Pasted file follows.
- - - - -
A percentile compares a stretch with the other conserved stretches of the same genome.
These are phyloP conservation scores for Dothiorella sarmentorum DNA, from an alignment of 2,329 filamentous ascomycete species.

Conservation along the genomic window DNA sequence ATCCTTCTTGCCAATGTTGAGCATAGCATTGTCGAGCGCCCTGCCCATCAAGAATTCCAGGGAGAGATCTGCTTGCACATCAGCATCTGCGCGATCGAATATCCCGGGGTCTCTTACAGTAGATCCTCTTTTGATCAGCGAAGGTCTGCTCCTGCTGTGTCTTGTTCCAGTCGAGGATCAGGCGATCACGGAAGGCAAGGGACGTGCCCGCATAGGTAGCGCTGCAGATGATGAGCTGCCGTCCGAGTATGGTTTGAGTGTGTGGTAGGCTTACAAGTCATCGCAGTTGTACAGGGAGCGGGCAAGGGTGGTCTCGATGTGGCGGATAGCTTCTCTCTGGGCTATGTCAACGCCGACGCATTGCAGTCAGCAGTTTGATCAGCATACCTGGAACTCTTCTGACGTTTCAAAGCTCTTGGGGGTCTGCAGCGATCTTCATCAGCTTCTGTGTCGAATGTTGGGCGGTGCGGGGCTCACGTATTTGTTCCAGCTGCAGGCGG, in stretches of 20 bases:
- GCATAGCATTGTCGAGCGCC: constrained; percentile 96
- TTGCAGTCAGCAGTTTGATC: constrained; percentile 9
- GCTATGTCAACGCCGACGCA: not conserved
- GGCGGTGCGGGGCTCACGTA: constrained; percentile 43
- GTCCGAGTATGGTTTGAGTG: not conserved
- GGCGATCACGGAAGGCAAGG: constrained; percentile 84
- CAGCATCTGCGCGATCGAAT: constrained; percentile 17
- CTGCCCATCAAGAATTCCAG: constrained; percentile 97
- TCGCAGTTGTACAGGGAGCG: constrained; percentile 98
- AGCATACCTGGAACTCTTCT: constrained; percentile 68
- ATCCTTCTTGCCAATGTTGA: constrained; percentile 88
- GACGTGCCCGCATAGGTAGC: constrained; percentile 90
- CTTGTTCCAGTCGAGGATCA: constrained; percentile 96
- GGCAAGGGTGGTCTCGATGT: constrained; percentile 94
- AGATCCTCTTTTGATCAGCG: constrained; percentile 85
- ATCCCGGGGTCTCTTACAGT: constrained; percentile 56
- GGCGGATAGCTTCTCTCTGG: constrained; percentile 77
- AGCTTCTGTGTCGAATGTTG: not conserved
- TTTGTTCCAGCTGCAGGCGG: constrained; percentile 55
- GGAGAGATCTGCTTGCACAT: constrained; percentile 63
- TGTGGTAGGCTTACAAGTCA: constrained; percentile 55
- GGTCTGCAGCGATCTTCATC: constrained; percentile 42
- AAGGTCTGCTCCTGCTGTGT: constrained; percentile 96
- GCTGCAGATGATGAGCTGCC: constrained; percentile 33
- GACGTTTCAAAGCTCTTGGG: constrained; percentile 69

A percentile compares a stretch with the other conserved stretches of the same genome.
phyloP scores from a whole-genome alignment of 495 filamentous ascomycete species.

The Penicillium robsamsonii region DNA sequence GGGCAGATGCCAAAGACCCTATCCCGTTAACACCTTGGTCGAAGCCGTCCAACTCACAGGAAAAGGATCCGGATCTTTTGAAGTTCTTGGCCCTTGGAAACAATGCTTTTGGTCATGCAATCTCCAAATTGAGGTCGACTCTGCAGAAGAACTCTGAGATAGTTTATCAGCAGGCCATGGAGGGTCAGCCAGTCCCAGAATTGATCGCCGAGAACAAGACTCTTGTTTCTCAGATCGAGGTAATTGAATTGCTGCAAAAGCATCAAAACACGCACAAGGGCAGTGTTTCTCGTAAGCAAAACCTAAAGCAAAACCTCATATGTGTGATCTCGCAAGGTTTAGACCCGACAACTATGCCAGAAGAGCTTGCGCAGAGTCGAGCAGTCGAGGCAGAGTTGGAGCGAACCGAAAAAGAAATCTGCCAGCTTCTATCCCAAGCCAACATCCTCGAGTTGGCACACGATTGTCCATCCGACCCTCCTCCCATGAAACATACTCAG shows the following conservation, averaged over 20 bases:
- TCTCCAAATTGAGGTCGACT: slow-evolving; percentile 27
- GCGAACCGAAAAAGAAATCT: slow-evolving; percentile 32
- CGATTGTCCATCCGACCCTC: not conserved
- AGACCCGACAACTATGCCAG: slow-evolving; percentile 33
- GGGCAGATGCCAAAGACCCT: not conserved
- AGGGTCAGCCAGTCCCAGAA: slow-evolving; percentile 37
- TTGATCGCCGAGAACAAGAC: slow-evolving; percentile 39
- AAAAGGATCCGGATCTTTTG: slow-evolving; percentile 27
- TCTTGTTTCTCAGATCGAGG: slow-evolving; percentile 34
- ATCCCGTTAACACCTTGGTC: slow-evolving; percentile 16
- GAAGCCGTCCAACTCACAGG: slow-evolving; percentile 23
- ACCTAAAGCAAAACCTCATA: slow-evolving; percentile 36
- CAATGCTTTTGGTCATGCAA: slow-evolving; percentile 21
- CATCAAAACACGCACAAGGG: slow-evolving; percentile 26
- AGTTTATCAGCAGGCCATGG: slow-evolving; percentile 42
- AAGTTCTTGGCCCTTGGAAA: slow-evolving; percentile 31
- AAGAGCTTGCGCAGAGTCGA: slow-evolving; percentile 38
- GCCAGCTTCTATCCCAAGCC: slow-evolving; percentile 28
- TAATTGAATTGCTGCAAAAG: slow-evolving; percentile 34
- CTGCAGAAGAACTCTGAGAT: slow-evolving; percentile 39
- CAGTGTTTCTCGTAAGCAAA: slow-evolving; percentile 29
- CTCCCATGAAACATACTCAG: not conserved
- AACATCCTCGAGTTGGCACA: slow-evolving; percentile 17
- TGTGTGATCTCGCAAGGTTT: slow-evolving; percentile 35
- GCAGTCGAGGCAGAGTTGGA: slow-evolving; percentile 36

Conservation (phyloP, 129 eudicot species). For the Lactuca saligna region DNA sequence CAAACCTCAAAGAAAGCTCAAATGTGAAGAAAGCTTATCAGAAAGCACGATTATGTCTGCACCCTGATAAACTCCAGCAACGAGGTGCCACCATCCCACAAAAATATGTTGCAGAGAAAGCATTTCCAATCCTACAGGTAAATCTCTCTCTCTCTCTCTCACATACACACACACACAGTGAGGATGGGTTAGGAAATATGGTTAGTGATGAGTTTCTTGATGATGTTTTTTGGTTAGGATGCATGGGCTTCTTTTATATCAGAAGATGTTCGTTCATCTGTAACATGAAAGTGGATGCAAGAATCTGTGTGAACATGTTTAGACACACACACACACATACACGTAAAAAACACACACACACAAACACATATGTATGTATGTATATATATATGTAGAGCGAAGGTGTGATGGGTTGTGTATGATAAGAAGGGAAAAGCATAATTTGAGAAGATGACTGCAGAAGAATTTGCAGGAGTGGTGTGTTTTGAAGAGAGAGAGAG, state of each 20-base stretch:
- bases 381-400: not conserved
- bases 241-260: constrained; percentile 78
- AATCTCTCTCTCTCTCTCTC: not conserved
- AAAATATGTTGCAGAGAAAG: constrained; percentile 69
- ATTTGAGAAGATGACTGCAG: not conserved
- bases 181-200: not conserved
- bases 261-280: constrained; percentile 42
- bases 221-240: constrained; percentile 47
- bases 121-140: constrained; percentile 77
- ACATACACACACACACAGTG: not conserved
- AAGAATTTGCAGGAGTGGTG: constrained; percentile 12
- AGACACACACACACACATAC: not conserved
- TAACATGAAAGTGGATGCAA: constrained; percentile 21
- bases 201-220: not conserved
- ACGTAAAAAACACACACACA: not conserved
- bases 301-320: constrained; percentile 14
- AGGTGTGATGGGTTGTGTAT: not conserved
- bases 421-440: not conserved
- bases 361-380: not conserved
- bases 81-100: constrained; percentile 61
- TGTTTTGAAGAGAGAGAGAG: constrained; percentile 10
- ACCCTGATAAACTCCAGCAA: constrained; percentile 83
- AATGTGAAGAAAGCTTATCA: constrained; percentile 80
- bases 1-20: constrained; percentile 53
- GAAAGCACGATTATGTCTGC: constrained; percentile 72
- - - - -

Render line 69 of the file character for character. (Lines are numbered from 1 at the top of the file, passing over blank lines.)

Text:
- AGACACACACACACACATAC: not conserved